What is a prenup?
A prenuptial agreement is a legal agreement between two fiancées who are engaged to be married and outlines property rights and financial arrangements that the parties agree to as a condition of getting married. So, a prenup allows a couple to circumvent their state’s default divorce law by deciding arrangements that work for and were decided by them.
It is important to remember that a prenup doesn’t go into effect until the parties get married. So, you cannot get a prenup if you don’t plan on getting married, and you cannot get a prenup after you get married.
Who should get a prenup?
Anyone who plans to get married should get a prenup! Dispute their reputation, prenups are not just for the wealthy, and they don’t just protect the wealthy. If you have any income or assets, or may accumulate income or assets in the future, you should be considering a prenup prior to marriage.
Prenups protect women, too.
Many women are afraid of prenups, because they have a reputation as being this document that protects the wealthier men in the relationship, leaving women with nothing in the event of a divorce.
This is not the case.
A prenup can protect women by allocating assets or funds to women throughout the marriage or in the event of a divorce, to help even the playing field. Prenups are a tool to achieve a more equitable financial picture in a marriage. If you’re interested in learning more about women, prenups and the wealth gap, check this out.
When is the best time to start the process?
ASAP! Timing is everything and the sooner you bring up your thoughts about a prenup, the better. We often recommend 3 to 6 months before your wedding date to get started on a prenup.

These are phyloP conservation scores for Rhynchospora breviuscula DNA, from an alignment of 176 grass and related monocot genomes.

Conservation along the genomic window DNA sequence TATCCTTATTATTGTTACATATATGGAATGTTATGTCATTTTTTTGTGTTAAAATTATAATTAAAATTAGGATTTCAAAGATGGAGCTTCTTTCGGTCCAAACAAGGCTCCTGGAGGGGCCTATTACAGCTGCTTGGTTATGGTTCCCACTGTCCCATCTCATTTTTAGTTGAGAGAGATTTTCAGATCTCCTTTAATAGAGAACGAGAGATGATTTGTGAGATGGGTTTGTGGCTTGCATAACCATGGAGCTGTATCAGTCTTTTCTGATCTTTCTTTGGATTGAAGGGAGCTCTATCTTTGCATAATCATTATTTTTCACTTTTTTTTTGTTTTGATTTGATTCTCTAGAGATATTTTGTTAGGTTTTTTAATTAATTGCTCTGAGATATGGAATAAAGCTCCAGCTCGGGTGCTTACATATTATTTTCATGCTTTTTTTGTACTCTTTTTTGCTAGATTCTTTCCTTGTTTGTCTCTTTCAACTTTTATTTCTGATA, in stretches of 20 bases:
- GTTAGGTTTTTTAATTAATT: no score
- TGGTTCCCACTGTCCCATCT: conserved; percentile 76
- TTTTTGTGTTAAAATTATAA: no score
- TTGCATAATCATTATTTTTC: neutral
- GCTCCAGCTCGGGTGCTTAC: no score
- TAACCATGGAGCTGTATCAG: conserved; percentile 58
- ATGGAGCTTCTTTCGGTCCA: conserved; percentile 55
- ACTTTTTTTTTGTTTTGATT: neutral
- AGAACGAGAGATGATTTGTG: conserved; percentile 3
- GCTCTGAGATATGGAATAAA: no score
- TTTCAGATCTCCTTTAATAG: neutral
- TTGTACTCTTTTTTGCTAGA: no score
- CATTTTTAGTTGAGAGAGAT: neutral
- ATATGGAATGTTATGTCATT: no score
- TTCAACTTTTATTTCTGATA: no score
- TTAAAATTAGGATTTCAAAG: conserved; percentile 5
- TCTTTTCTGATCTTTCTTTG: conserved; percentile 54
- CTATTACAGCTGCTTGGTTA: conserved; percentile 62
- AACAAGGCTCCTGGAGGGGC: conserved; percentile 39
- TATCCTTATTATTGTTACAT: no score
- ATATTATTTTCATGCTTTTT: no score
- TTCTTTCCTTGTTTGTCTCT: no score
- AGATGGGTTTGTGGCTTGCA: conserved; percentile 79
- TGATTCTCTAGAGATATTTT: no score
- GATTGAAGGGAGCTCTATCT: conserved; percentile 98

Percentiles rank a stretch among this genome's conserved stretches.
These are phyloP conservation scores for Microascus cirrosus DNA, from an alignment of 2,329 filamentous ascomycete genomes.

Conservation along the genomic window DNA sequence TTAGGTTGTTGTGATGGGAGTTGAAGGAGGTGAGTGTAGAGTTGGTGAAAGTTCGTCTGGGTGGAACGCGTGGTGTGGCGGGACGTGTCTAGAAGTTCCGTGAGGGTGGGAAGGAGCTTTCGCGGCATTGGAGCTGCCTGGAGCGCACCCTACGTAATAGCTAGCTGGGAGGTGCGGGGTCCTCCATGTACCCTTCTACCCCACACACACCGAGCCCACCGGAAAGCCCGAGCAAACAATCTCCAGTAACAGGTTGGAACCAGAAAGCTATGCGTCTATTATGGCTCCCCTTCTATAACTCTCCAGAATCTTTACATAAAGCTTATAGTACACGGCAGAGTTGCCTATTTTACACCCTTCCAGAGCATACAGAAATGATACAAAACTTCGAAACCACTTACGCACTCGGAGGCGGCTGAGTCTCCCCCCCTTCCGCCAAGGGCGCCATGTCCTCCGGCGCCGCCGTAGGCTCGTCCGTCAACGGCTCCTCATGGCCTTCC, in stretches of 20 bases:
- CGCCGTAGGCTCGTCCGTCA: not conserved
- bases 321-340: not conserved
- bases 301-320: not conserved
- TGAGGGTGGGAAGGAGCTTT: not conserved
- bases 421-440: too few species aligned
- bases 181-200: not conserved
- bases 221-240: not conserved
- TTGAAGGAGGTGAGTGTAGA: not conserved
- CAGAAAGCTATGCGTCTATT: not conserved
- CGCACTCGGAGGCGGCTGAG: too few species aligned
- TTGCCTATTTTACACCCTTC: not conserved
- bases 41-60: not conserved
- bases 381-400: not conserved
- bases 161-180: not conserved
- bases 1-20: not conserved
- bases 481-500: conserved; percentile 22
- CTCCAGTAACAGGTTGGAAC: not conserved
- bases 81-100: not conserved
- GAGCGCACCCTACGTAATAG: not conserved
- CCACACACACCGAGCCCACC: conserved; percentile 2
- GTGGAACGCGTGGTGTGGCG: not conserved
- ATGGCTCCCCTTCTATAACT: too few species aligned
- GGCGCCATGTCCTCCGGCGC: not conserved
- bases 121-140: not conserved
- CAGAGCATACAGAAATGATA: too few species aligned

Why do you need to leave yourself enough time if HelloPrenup only takes about 90 minutes to complete? Let’s talk through it:
1. Your partner may need time to process the idea of a prenup;
2. You are definitely going to want to talk about the terms of the agreement (Take a look at this checklist for some ideas on what to discuss);
3. You need enough time to get together your financial schedule for full financial disclosure- this can be time consuming – think bank balances, values for your assets and inheritance; and
4. If you choose to hire attorneys, you need time – finding the right lawyer can take a week or two, along with the fact that whomever you hire may not be available immediately.
How do you bring it up?
Be honest. Talk about why you want a prenup – If you are afraid of divorce, say so. If you were a child of divorce and this has affected how you view marriage, say so. If you are afraid of facing financial ruin because you plan to stop working at some point, say so.
Make sure you are clear on what your reasons for wanting a prenup are, and choose to be vulnerable with your partner. You should be able to feel safe bringing up emotional topics with your partner from time to time, while keeping in mind that how you broach the subject is key.
Learn more about how to bring up the topic of a prenup, here.
A prenup is good for your marriage!
A prenup allows couples the opportunity to discuss topics that are fundamental to a successful marriage, but that so many people never talk about until it’s too late. This centers around finances.
Finances are a leading cause of divorce, and by disclosing income, assets, debt, expected inheritance, etc. you can really dig into your intentions for your marriage.
- If you are in debt — how is that debt going to be paid?
- How do you spend vs save and are you on the same page with how you should be spending and saving as a couple?
- What do you see for your future family, where do you want to live? and how do finances impact that?
- Is this a second marriage? If your partner has children from a previous marriage, they might be interested to learn that a prenup protects those children, too.